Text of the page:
Referring to FIG. 3, a more detailed block diagram of the backend controller 62 from FIG. 1 and the components of the pinspotter and scoring system which communicate with the backend controller 62. The heart of the backend controller 62 is a microcontroller 63 that can communicate with two of the all solid state chassis 10 (see FIG. 1). The backend controller 62 provides the chassis 10 with data regarding the status of the pinspotter. The backend controller 62 is connected with each of the two chassis 10 via full duplex serial data communication links 82, also called an "eight wire phone cord", which pass through a communications hub 84 However, any wired or wireless means of connecting the two components could be used. The use of this communication method between the backend controller 62 and the chassis 10 results in reduced wiring required inside the pinspotter. The backend controller 62 provides positive control of the pinspotter being operated by allowing a mechanic located at the backend controller to control the pinspotter operation through the various outputs of the microcontroller 63 which result from the various inputs described below. The backend controller 62 also allows the mechanic to perform diagnostics on the pinspotter. The controller 62 is mounted between the two pinspotters which it communicates with, referred to as ∥left∥ and ∥right∥ pinspotters.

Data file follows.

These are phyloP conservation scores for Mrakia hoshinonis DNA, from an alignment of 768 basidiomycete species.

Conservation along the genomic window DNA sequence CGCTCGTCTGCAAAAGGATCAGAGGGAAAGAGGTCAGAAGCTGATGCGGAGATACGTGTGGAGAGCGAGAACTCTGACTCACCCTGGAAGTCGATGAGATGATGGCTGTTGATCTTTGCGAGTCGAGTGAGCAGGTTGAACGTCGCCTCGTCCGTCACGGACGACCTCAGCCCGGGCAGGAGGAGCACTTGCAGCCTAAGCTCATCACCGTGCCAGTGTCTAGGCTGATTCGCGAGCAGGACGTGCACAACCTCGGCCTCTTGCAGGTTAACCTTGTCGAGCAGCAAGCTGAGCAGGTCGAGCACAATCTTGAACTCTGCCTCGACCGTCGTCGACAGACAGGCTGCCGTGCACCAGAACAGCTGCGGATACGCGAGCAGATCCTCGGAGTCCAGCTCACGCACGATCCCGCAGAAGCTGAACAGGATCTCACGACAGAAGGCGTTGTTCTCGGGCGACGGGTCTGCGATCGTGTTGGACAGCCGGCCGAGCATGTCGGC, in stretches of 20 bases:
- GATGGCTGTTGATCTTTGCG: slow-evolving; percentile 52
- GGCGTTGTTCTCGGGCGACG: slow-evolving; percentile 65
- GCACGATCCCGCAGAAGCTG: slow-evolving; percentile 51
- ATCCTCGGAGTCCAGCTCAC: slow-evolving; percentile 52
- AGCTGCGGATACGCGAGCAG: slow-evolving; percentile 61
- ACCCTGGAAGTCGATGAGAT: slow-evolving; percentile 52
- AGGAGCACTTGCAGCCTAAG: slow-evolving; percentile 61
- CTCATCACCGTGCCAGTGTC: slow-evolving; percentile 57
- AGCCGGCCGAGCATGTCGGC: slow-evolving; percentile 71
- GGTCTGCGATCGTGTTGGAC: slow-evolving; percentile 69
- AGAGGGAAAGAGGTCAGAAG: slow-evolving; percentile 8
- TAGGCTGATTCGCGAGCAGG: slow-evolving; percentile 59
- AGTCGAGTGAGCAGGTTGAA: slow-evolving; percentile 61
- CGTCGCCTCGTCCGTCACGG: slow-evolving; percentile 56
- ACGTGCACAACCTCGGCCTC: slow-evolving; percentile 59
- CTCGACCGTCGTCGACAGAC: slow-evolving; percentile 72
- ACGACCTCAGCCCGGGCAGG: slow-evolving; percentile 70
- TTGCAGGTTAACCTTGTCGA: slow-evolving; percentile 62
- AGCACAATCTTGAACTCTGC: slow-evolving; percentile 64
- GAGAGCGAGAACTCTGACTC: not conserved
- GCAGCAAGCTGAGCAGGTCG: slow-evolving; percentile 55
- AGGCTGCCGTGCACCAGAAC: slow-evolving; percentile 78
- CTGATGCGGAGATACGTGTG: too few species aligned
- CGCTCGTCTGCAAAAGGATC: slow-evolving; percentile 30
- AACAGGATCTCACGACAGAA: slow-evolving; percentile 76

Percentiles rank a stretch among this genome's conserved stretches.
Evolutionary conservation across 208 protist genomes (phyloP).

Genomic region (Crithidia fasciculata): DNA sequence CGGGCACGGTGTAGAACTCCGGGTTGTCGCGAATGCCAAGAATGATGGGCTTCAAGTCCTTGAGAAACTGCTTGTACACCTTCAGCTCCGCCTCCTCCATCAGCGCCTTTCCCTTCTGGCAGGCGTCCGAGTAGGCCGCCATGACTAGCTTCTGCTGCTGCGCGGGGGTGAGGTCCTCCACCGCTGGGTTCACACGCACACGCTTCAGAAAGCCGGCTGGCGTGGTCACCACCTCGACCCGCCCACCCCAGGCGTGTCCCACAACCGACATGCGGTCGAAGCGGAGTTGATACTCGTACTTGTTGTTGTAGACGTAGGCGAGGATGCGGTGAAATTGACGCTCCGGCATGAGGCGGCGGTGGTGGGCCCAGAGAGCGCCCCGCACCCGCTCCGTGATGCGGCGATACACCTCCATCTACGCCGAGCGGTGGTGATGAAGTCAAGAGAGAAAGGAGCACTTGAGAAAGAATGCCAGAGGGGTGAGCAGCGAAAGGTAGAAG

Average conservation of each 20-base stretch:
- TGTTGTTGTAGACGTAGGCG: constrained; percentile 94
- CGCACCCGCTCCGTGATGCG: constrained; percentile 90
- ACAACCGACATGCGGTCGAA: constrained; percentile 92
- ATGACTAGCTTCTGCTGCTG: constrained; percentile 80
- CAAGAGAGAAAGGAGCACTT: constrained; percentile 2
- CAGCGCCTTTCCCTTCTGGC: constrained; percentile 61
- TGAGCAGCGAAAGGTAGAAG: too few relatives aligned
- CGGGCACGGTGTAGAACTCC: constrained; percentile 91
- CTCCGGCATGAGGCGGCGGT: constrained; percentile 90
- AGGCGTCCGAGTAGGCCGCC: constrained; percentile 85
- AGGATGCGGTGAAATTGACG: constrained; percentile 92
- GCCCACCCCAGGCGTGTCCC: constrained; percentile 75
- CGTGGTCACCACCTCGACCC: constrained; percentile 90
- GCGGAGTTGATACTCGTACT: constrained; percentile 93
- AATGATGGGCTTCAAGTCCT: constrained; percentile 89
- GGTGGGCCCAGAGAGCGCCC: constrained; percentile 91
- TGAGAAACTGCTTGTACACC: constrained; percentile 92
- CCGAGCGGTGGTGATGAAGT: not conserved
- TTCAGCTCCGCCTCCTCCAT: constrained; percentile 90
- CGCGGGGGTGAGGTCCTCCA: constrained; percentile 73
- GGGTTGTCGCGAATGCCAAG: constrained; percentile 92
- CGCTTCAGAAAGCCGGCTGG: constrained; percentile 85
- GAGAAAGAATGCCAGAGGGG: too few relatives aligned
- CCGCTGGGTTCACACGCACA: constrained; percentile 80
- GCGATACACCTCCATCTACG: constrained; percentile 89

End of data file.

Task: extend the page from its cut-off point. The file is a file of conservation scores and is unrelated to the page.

The microcontroller 63 receives a variety of inputs. The power switch left 70 and the power switch right 71 allow power to be cut to the left or right pinspotter respectively. The table disable switch left 72 and the table disable switch right 73 allow power to be cut to the table motor 42 (see FIG. 1) associated with the left and right pinspotters respectively. The sweep disable switch left 74 and the sweep disable switch right 75 allow power to be cut to the sweep motor 44 (see FIG. 1) associated with the left and right pinspotters respectively. The backend disable switch left 76 and the backend disable switch right 77 allow power to be cut to the backend motor and ball return 48 (see FIG. 1) associated with the left and right pinspotters respectively. The function switches left 78 and the function switches right 79 allow for the execution of various pinspotter functions from the controller 62 for the respective pinspotters. The microcontroller 63 has an "auto/manual" switch (not shown) which allows the mechanic to turn on each of the pinspotters. The option switches 80 are common to both pinspotters.

The microcontroller 63 has associated with it outputs that are the LED displays left 90 and the LED displays right 91 which display data on the table cams 12 (see FIG. 1) and the switches associated with the respective pinspotters.

The function switches, option switches, and LED displays is used with a press key pad type of interface (see FIG. 8) which allows for a more efficient display and selector switch package.